There are a number of professional bodies / governing bodies / trade associations that exist to help and support tradespeople. Here I focus mainly on Trade Associations, however the lists provided below incorporate all unique types supporting tradespeople.
What is a Trade Association?
You may be wondering what Trade Associations can do to help tradespeople. Are they worth the yearly membership fees? What will you get out of them? Trade Associations are formed from a membership of companies operating in a particular area of industry. They exist for their members’ benefit and perform a number of services:
- Lobbying with government on regulatory issues
- Providing advice and general support
- Holding meetings, workshops and seminars
- Enabling networking and the exchange of information and ideas
- Publicising safety messages
- Acting as a research centre
- Developing guidance documents based on members’ experience
- Monitoring industry developments likely to affect members’ businesses
- Promoting health & safety, environmental & technical advancements
Joining a Trade Association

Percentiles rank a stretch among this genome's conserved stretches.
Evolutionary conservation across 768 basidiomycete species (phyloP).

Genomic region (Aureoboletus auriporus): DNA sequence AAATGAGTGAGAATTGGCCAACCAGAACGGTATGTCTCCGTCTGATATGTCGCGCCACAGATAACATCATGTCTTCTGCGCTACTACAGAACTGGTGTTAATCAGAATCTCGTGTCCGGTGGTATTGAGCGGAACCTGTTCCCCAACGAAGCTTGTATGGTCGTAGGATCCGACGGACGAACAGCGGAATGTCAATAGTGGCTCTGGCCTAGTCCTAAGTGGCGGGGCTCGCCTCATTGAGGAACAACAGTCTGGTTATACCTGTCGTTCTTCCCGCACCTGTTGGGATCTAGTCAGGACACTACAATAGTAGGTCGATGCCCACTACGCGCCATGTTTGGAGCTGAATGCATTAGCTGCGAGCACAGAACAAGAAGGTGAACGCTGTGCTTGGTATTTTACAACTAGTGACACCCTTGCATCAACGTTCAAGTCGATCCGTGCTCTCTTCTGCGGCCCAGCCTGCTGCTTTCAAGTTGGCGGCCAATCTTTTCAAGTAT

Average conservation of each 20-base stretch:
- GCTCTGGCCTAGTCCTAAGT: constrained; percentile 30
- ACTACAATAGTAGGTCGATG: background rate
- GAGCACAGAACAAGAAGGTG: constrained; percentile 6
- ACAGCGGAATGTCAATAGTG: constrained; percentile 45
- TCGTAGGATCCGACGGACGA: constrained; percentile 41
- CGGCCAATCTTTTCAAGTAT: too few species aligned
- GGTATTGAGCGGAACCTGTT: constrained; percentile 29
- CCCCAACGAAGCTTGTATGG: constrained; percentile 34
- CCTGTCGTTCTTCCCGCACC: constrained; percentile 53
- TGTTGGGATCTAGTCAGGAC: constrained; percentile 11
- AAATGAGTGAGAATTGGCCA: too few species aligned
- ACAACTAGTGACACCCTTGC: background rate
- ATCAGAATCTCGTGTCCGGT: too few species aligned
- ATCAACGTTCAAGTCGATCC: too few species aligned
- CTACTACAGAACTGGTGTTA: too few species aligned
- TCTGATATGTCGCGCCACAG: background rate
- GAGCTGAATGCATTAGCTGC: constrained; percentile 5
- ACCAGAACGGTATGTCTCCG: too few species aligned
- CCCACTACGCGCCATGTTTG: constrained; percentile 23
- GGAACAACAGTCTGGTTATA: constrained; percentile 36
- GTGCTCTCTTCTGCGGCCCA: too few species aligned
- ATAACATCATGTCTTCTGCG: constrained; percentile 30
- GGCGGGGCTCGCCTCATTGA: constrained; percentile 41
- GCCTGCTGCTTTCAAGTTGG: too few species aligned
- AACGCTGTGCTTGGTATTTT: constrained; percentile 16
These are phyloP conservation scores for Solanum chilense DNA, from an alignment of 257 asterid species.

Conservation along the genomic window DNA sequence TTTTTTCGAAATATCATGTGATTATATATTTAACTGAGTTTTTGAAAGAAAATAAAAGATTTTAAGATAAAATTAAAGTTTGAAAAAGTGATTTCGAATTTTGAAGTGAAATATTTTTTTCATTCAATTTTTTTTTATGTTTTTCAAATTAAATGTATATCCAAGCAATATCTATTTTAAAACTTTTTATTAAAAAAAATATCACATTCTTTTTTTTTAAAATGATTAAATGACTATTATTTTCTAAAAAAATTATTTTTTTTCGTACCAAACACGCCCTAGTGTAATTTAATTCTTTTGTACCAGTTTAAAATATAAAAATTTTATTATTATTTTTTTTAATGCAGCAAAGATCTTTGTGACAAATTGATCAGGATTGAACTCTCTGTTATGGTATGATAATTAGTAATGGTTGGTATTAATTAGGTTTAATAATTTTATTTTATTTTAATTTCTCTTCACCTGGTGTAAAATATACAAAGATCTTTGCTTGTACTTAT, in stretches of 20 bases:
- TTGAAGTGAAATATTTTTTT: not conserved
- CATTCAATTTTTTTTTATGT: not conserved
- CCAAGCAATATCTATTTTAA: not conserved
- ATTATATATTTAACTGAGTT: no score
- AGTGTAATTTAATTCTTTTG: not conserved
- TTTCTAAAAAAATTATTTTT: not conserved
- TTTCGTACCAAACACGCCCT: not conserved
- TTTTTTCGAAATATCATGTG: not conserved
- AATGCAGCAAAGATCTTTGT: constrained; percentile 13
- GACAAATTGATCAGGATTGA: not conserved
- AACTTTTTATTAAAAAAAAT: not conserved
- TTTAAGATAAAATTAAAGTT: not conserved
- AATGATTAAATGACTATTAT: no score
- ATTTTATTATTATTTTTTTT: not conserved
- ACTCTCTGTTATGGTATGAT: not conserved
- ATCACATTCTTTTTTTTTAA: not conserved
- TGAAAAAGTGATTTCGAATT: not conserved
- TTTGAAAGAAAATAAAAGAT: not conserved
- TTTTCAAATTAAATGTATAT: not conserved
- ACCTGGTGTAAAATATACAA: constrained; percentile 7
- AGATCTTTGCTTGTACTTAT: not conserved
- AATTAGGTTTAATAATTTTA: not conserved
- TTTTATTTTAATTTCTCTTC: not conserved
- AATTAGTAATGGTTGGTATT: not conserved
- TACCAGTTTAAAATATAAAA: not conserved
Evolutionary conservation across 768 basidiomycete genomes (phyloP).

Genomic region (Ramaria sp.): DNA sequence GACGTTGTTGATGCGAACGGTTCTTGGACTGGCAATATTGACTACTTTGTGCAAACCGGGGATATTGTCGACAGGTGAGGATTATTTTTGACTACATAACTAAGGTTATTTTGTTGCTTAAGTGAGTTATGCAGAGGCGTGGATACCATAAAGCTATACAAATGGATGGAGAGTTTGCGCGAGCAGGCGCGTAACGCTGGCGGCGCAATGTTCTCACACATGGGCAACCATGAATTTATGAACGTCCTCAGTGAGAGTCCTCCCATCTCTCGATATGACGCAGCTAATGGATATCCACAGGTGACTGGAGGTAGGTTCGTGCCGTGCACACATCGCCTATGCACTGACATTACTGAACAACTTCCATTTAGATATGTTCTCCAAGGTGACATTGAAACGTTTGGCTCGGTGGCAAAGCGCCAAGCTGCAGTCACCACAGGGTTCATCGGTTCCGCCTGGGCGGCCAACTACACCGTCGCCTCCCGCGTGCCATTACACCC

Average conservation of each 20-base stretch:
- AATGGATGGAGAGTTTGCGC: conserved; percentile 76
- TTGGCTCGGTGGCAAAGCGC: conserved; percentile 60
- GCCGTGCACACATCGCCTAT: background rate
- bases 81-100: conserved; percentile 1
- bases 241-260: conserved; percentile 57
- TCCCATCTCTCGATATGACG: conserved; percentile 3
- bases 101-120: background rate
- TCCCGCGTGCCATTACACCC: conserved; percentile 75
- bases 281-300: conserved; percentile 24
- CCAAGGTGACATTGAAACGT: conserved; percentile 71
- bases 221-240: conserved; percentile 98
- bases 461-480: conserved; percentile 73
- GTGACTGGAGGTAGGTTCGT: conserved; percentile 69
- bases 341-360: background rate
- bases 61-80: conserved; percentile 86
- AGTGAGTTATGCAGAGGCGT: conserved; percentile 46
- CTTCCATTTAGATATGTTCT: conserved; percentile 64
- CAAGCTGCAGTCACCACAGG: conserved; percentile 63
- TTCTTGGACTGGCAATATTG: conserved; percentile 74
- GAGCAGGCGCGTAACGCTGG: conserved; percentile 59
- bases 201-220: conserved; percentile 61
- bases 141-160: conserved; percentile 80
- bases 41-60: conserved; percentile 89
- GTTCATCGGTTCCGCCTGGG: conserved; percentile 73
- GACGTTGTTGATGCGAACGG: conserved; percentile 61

For tradespeople , being a member of a reputable Trade Association is usually an asset, but how do you know if the Trade Association is reputable? They all vary in practice so membership is not necessarily a guarantee of quality service.
Becoming a member of a Trade Association is usually available to tradespeople active in the relevant industry, by application, a process of acceptance and payment of a fee. However it should be noted that Trade Associations operate in different ways, with different qualifying criteria. For example, some Trade Associations may only admit tradespeople who have been strictly vetted for quality workmanship, sound business and health and safety practices before becoming a member. It’s therefore important to research and understand these variations.
A Trade Association is non-profit-making and the fees are intended to cover the necessary expenses of operation.
Trade Associations & the Government
A Trade Association does not regulate in the way that legislators do. They provide guidance to members and work to update and introduce new guidelines wherever the need arises. Members work to those guidelines by way of ’self-regulating’.
Governments provide a basic structure of legislation to deal with a range of issues in the public interest. The government cannot afford time to produce detailed legislation for every part of an industry’s operations and therefore the role of the Trade Association is important.
Self regulation is also far easier to implement quickly and to change than government legislation and with technology advancing rapidly this flexibility can be a vital benefit.
There are lots of great Trade Associations out there providing a service to both tradespeople and consumers.